Terrorist incidents are much higher in European OECD countries than North American and Latin American countries in 2013, according to new figures.
However, the UK recorded the highest number of incidents at 131, of which 88 per cent occurred in Northern Ireland.
Other countries which suffered fatalities were the United States, Greece, Israel, Chile and the Czech Republic, collectively losing a total of 16 lives.
Steve Killelea, chairman for the Institute for Economics and Peace, attributed the growing number to state-based policies. He said: “Terrorism doesn’t arise on its own; by identifying the factors associated with it, policies can be implemented to improve the underlying environment that nurtures terrorism.
“The most significant actions that can be taken are to reduce state-sponsored violence such as extra-judicial killings, reduce group grievances and hostilities, and improve effective and community-supported policing.”
According to a study from the International Centre for the Study of Radicalisation and Political Violence (ICSR), of the 34 OECD countries, 20 are believed to have citizens fighting in Syria against the Assad government.
At the same time, over 80 per cent of the deaths were said to have been recorded in just five countries: Iraq, Afghanistan, Pakistan, Nigeria and Syria. More than 6,000 people were reported to have died in Iraq alone.
Mr Killelea said that over the last decade, the significant increase in terrorist activity within OECD countries has been linked to radical Islamic groups “whose violent theologies have been broadly taught.”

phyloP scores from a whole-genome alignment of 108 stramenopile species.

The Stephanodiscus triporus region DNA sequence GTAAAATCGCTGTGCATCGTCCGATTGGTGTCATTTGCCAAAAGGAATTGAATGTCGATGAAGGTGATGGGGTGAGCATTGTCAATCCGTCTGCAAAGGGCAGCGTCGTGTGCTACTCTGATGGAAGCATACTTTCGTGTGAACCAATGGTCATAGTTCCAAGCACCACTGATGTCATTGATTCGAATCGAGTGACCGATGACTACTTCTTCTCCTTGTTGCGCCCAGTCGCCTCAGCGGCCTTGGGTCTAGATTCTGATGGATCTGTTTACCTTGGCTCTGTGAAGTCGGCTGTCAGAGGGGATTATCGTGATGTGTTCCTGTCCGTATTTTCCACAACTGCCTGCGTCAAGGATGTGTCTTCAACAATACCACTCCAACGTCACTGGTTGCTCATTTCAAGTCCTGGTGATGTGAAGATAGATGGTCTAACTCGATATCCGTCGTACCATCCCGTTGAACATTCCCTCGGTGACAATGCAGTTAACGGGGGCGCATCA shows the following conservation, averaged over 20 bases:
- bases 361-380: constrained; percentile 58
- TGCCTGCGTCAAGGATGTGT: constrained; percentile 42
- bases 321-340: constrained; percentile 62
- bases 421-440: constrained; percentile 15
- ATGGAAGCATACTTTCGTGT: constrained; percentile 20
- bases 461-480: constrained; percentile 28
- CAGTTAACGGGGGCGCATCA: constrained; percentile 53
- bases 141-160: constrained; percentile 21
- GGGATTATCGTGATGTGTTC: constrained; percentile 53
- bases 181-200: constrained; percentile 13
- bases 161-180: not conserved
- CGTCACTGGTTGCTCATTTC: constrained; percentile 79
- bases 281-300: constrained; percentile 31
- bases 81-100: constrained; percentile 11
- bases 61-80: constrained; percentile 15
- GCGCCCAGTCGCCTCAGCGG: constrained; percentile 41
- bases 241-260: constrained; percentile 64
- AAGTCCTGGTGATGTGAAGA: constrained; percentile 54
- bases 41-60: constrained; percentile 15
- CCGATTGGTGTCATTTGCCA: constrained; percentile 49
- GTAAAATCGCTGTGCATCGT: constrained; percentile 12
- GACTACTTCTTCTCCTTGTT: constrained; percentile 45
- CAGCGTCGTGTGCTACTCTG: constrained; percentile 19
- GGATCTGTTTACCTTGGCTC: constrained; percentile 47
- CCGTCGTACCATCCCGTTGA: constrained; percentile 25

Given the theological nature of the problem it is difficult for outside actors to be influential. Steve Killelea
“To counter-act these influences, moderate forms of Sunnis theologies need to be championed by Sunni Muslim nations. Given the theological nature of the problem, it is difficult for outside actors to be influential,” he said.
Although OECD countries represent a minority of terrorist attacks globally, they have suffered from several of the most deadly attacks of the last 14 years, including the 11 September attacks which killed nearly 3,000 people, the Madrid train bombings which killed 191, and the London bombings which killed 56.
— Economics & Peace (@GlobPeaceIndex) November 18, 2014
In total, 7 per cent of terrorist incidents and 5 per cent of all fatalities have occurred in OECD countries since 2000, resulting in 4,861 deaths from 3,151 attacks.
The report cautioned, however, that people were 40 times more likely to be a victim of homicide than be killed by terrorism.